Instagram filters disabled in Texas during facial-recognition lawsuit

Instagram has quietly disabled its filters for users in Texas, thanks to a lawsuit filed by Attorney General Ken Paxton that alleged their facial-recognition technology violated state law and residents’ privacy rights.

In the lawsuit, Paxton claimed that Meta, Instagram’s parent company, “unlawfully captured the biometric identifiers of Texans for a commercial purpose without their informed consent, disclosed those identifiers to others and failed to destroy” that information.

The lawsuit was filed in February, and Meta, which also owns Facebook, said it stopped using facial recognition in November 2021.

But the company said in a statement this week, “The technology we use to power augmented reality effects like avatars and filters is not facial recognition or any technology covered by the Texas and Illinois laws, and is not used to identify anyone.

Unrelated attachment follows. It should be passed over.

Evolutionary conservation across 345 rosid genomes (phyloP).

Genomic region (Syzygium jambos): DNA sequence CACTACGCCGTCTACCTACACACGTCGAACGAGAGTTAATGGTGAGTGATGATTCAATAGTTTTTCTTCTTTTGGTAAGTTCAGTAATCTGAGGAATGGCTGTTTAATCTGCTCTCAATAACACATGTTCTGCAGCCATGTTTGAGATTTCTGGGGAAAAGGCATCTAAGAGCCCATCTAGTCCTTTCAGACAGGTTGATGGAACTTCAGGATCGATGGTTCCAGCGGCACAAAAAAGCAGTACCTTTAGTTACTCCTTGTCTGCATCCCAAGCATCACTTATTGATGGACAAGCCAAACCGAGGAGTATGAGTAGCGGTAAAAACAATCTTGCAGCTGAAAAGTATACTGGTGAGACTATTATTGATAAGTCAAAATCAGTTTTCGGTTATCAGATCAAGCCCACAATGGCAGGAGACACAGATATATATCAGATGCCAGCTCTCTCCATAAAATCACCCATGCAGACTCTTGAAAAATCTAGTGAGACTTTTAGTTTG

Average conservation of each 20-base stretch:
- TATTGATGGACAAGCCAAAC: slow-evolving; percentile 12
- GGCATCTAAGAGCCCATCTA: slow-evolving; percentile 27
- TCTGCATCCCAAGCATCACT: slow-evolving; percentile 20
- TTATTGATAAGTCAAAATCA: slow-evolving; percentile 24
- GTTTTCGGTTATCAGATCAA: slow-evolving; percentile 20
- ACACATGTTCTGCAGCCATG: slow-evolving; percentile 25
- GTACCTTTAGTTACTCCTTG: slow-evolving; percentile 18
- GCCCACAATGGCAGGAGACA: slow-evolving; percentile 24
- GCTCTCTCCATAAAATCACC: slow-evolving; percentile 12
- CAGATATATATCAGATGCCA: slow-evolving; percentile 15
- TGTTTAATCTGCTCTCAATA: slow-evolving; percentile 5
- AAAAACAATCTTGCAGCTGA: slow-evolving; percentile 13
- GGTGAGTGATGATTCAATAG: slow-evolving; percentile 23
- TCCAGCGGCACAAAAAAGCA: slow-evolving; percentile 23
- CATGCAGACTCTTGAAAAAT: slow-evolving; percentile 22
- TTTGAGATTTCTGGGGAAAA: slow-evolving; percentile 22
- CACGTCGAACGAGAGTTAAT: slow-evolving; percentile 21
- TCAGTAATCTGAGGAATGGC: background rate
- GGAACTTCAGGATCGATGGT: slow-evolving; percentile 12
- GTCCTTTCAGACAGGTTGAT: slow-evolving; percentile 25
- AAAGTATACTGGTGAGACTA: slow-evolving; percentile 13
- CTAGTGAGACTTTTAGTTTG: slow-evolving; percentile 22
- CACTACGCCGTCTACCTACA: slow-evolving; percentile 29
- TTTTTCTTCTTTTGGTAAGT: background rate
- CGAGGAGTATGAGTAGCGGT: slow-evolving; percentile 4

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“Nevertheless, we are taking this step to prevent meritless and distracting litigation under laws in these two states based on a mischaracterization of how our features work. We remain committed to delivering AR [augmented reality] experiences that people love, and that a diverse roster of creators use to grow their businesses, without needless friction or confusion.”

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Meta insists “avatars and filters” are not generated by facial-recognition technology on Instagram.
Getty Images/Photononstop RF

Users can also expect to see “opt-in experience that explains how AR effect placement works” with plans to resume services in Texas across apps and devices, Meta explained.

No word on when those Instagram filters will be available to Texas users again.

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